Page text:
The Alas' coastal rest house.

As Pepe and I were taking pictures of what remains of vintage Unisan, we got apprehended by the provincial police and were detained for about two hours. No violence was committed against us by the police who were just paranoid about the recent communist incursion. They have a reason to be anxious because the communists have just raided a neighboring barrio, murdering some of their colleagues. My friend, sporting his peculiar rocker-slash-pro-wrestling style, probably did appear to be an insurgent to them. I was waiting for the good-cop, bad-cop thing, for them to bring the whoop ass to him but it never did happen. They were surprisingly polite. My friend’s family is well-known in Unisan; the current mayor was actually an uncle of his. Perhaps that was a good deterrent for police cruelty but Pepe have had bad history with the local police. The police station, if I’m not mistaken, was a dispensary during the American years. Unfortunately, the police barred me from taking pictures of it. It had rooms that appeared to have served as bed quarters. I wanted to reach the old bridge, visible near the Alas residence, that was said to be destroyed during the Japanese Occupation, but we ran out of time because of what happened.

One house here was said to have been fitted with materials that came all the way from Europe. Now, you start to wonder how rich Unisan was and how its residents lived. And the case is the same with most towns all over the country during the Spanish era: affluent and sophisticated families were products of what were then prosperous provincial societies. They once dominated everything there is about the community. These families, whose ancestors will be immortalized by the lapidas you now see inside old yglesias, are testaments of what Filipino life was once like. It is sad that we often hear people talk down on how this period in Philippine history is nothing more but Spanish history in the Philippines…

Unisan's church marker near the peeing area of the sports complex

Another interesting edifice in town was the church that looks more like a contemporary chapel in a new housing development. Aside from the stone marker, placed near an obnoxious corner, reminding people of its founding, it has no trace of history and tradition. The church, a Franciscan mission, was completely renovated losing its historic charm that makes our churches unique. We went up to the campanaria and saw a magnificent vista of the coastal town.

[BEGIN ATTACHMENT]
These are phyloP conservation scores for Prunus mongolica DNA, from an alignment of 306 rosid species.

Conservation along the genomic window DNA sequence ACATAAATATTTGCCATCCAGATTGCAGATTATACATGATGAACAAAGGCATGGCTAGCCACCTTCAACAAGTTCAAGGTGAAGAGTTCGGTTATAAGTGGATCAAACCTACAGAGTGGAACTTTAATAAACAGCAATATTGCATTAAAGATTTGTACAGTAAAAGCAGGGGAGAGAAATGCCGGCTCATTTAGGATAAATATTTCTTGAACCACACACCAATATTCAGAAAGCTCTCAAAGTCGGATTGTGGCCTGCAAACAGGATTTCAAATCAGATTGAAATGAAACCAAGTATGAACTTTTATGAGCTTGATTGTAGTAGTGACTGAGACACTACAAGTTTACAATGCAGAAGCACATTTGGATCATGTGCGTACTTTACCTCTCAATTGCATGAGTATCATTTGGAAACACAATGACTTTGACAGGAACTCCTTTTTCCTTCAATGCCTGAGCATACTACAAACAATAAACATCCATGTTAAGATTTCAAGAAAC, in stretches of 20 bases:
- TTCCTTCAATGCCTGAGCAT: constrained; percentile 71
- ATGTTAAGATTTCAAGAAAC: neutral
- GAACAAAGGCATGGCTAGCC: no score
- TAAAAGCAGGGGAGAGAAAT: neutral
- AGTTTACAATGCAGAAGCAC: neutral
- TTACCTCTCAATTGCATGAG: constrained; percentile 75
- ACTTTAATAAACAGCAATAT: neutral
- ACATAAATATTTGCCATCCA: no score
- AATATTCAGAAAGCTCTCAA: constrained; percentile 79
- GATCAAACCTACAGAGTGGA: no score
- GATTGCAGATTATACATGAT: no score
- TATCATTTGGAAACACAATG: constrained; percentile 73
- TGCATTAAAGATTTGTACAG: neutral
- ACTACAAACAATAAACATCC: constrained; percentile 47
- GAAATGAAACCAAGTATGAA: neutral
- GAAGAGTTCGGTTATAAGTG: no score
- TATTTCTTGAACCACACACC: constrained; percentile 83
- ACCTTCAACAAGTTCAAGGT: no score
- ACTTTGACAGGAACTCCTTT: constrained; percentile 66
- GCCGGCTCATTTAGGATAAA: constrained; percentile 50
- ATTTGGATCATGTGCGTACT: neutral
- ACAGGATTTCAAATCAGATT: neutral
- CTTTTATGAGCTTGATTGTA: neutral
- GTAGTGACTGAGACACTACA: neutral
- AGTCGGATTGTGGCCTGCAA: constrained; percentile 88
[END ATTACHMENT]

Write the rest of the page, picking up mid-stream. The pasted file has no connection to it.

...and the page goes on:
After going around town taking photos of its ancestral houses, we later decided to visit one of Unisan’s caves called Bonifacio Cave. It is located about two to three kilometers from the town proper. We were waiting for one of Pepe’s cousins to take us there. We decided to buy some refreshments when we spoke to the old tindero who knew Pepe’s grandfather. He later offered his tricycle to bring us to the Bonifacio cave when my friend’s cousin failed to arrive on the designated time. It is true what they say about our old barrios: everyone knows everybody. Unisan was once a tightly knit society, I was told, and I believe to a certain extent it still is (just like in other provincial towns in the Philippines).

We never really went deep inside the cave as we were ill-equipped to do so. We’re not really spelunkers, but the experience was fun. Sadly, there were some signs of vandalism and garbage. If only the local government could conserve this precious cave, it will definitely be an exciting attraction for Unisan’s tourists. I’m not sure if the local government is interested in tourism. Never really felt they were. But it is never too late to start. Those picturesque stone houses, the warmth of the people, cultural heritage, and the natural attractions –- these are all ingredients of a Filipino tourist spot. But it takes vision and constructive creativity to achieve that, something that is lacking these days among our leaders.

Unisan, its history and natural beauty, made the trip worth it (I think 5 hours) — even if many of the things I saw did not appeal to me much, the dirty seashore, poverty and sorry state of some of the old houses, I have to admit that I felt relaxed and inspired by Unisan’s bucolic and serene life.

more photos of this trip here